Review: The Soldier by Neal Asher

Title: The Soldier
Author: Neal Asher
Pages: 448
ISBN: 9781509862368
Series: Rise of the Jain #1
Publisher: Macmillan
Published: 17 May 2018
Genre: Science Fiction
Source: Review copy from publisher


Buy it from:
The Book Depository

A hidden corner of space is swarming with lethal alien technology, a danger to all sentient life. It’s guarded by Orlandine, who must keep it contained at any cost – as it has the power to destroy entire civilizations. She schemes from her state-of-the-art weapons station, with only an alien intelligence to share her vigil. But she doesn’t share everything with Dragon . . .

Orlandine is hatching a plan to obliterate this technology, removing its threat forever. For some will do anything to exploit this ancient weaponry, created by a long-dead race called the Jain. This includes activating a Jain super-soldier, which may breach even Orlandine’s defences.

Meanwhile, humanity and the alien prador empire keep a careful watch over this sector of space, as neither can allow the other to claim its power. However, things are about to change. The Jain might not be as dead as they seemed – and interstellar war is just a heartbeat away.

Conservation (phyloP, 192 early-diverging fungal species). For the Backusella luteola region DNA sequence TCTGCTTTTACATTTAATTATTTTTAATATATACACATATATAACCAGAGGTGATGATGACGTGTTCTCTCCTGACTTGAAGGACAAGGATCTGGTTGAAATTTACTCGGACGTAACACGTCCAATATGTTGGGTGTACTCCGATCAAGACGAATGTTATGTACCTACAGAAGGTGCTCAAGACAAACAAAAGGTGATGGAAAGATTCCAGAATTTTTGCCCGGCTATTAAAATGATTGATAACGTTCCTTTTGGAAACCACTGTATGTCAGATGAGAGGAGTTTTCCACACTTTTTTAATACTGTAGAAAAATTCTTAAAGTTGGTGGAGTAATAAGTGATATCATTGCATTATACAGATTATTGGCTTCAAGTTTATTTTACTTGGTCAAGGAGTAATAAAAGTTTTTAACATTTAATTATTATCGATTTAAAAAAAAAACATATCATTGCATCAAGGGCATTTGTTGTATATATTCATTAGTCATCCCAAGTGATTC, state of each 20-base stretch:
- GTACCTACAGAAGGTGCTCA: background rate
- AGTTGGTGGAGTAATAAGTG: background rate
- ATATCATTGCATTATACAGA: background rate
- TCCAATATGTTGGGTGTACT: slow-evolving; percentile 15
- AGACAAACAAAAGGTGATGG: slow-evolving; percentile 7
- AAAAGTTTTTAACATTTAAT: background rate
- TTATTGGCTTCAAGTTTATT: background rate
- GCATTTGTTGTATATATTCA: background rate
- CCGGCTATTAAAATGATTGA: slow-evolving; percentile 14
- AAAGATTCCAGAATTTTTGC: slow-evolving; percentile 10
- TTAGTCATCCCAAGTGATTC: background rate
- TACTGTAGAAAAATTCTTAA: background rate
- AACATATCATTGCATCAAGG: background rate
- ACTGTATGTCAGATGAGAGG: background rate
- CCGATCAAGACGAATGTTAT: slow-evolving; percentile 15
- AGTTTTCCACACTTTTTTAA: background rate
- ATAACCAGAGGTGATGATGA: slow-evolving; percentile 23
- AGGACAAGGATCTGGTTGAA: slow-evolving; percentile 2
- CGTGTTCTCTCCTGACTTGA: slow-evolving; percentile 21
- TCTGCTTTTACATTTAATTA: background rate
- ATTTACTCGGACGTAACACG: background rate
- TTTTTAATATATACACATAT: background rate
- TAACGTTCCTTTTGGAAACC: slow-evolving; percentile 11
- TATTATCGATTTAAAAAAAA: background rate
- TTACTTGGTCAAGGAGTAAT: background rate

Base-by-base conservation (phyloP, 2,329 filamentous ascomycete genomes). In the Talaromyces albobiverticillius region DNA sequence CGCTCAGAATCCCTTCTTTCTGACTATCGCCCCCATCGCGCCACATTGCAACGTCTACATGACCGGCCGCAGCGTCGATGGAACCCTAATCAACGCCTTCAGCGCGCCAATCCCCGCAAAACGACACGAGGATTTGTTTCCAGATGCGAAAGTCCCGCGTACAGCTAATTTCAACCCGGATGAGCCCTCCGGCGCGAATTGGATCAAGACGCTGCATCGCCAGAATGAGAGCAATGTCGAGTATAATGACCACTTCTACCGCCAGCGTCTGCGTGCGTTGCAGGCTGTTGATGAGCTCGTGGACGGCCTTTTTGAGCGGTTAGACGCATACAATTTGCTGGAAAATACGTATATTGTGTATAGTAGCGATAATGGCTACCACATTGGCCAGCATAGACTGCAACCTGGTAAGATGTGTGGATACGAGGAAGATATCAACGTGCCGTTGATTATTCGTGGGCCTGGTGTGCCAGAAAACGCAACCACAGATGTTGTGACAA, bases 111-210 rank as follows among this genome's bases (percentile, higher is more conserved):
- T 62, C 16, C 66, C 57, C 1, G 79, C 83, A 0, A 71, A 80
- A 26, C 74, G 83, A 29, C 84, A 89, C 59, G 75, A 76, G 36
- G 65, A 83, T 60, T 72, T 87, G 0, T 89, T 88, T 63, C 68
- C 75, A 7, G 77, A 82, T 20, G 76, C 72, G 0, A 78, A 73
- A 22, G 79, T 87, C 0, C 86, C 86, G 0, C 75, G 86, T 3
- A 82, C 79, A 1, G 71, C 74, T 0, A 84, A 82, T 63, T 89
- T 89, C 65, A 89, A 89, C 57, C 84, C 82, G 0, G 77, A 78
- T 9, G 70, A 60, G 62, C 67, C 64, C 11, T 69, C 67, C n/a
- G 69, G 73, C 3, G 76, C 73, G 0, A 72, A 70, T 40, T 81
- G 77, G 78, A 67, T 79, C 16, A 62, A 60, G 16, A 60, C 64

The Soldier by Neal Asher is a mind-blowing start to the Rise of the Jain trilogy. Set in the expansive Polity universe many familiar characters make a welcome return. The focus this time around is on Orlandine and the enigmatic alien entity called Dragon as they stand guard against a threat that might very well destroy all sentient life. Long time readers know that wherever Dragon is involved things are bound to get interesting in the most chaotic of ways. And boy does it ever!